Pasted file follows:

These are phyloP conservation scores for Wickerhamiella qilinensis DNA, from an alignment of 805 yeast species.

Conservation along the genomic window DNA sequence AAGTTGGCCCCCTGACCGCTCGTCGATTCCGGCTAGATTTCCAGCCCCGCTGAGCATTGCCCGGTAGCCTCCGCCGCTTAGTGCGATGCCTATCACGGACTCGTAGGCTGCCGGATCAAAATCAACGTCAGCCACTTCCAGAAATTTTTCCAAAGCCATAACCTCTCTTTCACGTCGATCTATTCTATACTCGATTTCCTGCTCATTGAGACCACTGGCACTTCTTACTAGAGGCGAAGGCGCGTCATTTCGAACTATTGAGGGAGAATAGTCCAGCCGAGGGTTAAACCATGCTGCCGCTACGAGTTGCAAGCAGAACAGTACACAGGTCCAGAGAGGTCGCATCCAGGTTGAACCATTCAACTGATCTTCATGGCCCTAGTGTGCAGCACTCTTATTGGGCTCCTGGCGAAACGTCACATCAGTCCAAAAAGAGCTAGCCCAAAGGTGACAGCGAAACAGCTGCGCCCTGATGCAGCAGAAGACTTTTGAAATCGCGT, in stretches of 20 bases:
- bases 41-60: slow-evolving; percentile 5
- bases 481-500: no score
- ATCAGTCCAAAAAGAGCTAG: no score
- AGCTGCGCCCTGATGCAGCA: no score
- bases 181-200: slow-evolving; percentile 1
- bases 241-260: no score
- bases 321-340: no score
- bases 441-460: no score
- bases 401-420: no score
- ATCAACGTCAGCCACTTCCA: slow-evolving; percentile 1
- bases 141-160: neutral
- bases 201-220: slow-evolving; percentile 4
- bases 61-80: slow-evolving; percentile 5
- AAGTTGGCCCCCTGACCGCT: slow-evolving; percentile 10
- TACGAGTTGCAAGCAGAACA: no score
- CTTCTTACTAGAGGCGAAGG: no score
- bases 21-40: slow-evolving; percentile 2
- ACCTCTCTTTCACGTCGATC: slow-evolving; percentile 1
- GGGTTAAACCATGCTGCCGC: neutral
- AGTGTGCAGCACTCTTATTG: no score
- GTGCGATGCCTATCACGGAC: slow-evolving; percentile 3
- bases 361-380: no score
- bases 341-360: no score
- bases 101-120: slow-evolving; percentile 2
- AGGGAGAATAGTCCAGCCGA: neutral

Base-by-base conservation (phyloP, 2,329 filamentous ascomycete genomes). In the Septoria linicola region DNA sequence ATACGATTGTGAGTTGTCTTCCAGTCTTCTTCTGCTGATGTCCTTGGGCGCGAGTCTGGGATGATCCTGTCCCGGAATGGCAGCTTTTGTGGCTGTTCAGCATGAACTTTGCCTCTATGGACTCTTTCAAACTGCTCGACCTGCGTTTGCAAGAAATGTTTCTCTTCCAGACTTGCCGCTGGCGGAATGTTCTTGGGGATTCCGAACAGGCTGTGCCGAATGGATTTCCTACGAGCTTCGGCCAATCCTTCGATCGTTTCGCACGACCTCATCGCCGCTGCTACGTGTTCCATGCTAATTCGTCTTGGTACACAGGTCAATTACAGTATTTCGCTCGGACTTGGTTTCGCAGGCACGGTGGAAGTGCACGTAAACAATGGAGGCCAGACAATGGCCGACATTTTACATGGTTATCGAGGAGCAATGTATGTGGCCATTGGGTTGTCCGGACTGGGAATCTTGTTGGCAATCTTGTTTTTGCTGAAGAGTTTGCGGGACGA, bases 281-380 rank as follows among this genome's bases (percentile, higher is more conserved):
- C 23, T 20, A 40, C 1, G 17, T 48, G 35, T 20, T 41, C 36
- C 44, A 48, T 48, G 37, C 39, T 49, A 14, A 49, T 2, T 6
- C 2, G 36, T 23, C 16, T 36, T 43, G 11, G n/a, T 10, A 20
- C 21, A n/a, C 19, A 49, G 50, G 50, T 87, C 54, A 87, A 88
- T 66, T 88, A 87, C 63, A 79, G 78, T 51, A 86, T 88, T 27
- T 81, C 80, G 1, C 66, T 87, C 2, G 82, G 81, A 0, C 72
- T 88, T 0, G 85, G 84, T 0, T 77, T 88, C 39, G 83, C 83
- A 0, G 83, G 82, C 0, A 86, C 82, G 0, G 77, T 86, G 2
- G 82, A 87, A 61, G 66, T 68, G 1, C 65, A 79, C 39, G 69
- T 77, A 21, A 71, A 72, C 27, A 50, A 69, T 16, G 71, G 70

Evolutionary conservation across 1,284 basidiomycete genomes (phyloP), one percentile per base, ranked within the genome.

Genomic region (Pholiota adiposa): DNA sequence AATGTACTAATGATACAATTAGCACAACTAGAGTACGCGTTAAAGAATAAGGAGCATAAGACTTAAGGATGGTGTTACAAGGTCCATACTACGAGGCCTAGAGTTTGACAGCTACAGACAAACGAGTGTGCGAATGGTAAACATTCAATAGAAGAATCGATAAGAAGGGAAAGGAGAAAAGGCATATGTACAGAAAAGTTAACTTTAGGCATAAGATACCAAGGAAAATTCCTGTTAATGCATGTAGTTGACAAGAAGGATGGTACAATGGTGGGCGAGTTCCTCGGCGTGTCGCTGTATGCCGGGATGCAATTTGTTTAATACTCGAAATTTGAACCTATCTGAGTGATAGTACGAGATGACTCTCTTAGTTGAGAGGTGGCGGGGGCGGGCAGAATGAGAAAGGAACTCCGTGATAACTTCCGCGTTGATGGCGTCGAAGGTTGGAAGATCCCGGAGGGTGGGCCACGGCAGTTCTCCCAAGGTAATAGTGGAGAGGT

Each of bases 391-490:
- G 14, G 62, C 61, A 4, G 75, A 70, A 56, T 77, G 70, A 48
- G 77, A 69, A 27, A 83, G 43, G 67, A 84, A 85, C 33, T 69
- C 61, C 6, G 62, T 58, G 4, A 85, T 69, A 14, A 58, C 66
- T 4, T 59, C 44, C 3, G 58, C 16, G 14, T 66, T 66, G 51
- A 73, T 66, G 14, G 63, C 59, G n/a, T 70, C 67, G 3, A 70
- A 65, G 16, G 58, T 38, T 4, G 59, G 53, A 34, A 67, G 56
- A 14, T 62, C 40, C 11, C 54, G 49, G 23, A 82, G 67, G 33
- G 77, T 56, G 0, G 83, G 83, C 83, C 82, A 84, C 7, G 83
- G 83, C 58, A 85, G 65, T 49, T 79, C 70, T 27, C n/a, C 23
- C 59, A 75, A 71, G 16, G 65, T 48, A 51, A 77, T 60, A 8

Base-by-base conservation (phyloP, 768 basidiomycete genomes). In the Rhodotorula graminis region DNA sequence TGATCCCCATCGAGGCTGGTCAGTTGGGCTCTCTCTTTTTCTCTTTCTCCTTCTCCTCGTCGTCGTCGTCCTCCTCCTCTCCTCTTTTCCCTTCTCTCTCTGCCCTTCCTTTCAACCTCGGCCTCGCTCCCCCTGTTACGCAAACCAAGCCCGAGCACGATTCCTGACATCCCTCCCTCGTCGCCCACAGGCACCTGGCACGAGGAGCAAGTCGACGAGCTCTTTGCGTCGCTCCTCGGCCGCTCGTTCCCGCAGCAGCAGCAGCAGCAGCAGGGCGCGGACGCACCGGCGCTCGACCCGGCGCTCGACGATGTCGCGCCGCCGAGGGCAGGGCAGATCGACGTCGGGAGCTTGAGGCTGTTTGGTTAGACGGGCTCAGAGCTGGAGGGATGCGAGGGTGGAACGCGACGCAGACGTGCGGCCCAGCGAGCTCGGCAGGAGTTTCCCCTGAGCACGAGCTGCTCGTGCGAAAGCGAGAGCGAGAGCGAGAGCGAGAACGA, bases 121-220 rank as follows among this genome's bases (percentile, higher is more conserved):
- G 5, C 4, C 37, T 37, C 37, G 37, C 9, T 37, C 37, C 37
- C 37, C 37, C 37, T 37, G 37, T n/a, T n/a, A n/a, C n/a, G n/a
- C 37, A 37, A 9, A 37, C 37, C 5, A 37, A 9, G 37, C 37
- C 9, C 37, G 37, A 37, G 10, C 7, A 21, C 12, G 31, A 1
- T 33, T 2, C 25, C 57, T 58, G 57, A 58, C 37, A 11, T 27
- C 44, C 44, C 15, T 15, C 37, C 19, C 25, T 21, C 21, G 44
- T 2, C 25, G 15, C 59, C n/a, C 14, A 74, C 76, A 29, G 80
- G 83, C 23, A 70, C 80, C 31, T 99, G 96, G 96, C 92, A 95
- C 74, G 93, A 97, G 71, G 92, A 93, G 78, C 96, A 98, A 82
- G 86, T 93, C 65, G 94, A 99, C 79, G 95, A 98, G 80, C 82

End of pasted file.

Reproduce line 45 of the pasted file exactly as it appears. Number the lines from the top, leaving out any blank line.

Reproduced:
- T 4, T 59, C 44, C 3, G 58, C 16, G 14, T 66, T 66, G 51